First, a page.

Are freshwater clams toxic?
They can be. The freshwater clams of North America (also called freshwater mussels) are bivalves belonging to the super-family Unionacea. Many different species inhabit Ontario’s lakes and rivers and were eaten for centuries by First Nations peoples, particularly when game was scarce. There’s no doubt that early Europeans also learned to appreciate them when times were tough. Clams are not normally anyone’s first food choice because their flavour can be iffy. Unlike a nice, big bowl of PEI marine mussels, clams tend to taste like whatever bottom they came from.
Back when our ancestors were eating clams as survival food, however, there was no pollution to speak of. The real problem with eating freshwater clams is that they are “filter feeders,” constantly ingesting the water around them, filtering out whatever is in it, and accumulating a variety of substances, including pollutants and toxins, in their own tissues. Clams can live for years – some species for decades – and even distant sources of pollution can produce high levels of toxins inside them. They may also feed on species that produce toxins of their own, so eating clams from water without evident pollution could still be problematic.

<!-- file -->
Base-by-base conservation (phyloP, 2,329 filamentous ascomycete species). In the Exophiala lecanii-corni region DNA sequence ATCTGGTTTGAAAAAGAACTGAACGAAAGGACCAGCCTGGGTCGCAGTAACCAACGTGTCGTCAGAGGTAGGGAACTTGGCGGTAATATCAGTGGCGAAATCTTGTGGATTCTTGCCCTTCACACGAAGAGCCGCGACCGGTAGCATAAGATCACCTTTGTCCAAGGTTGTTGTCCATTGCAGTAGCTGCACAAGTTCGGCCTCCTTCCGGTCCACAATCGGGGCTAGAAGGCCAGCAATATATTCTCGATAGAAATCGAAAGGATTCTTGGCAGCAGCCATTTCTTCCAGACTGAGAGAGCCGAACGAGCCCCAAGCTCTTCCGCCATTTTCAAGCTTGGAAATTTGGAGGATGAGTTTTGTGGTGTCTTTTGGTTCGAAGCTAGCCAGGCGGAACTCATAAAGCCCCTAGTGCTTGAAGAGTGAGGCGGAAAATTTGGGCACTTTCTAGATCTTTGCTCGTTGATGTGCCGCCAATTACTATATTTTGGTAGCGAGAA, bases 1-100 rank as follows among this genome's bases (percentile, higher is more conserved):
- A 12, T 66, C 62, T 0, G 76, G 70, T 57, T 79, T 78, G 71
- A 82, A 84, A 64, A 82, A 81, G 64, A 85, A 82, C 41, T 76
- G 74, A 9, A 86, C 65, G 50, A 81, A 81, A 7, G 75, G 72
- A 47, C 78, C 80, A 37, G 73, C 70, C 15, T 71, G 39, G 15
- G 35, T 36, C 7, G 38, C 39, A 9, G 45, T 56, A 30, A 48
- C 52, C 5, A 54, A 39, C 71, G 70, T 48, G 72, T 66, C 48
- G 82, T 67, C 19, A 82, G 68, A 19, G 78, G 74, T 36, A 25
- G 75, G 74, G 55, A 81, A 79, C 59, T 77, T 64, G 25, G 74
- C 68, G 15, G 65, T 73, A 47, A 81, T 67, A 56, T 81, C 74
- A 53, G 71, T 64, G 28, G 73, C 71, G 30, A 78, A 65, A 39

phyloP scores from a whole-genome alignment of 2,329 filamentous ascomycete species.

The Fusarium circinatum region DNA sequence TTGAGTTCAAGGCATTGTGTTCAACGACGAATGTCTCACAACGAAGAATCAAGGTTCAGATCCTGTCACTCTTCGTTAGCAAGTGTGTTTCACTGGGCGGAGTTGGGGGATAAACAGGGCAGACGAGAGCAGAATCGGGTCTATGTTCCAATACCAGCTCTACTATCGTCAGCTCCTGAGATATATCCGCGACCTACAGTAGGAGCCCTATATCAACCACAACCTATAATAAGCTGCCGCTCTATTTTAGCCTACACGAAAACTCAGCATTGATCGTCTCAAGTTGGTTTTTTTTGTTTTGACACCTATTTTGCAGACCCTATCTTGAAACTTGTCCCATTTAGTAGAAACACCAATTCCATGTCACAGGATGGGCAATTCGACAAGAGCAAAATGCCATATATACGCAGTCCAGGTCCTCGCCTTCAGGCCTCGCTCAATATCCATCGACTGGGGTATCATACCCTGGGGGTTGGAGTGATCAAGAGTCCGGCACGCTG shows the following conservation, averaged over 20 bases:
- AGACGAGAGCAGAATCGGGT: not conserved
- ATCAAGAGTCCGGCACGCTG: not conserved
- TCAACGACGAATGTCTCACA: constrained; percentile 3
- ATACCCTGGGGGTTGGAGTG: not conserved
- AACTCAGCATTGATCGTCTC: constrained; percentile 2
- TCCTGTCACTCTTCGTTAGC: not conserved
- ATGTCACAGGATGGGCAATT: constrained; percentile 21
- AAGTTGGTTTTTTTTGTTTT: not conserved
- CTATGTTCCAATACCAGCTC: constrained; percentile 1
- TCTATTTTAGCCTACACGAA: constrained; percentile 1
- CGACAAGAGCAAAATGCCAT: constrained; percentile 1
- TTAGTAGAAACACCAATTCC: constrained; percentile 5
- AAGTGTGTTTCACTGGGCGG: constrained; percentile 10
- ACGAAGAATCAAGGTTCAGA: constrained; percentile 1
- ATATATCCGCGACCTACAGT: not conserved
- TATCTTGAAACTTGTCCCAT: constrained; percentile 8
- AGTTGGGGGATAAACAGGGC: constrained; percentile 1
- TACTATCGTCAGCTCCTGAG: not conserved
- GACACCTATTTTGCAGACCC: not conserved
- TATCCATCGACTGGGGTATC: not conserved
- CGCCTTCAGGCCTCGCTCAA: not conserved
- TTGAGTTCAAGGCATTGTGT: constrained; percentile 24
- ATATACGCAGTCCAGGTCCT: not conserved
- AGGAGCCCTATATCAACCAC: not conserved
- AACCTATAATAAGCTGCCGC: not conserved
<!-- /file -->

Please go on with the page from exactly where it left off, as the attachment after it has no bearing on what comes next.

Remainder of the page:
Unfortunately, freshwater clams are on the decline all over the world from pollution, habitat destruction, and the decline of the fish species that serve as hosts for their larvae.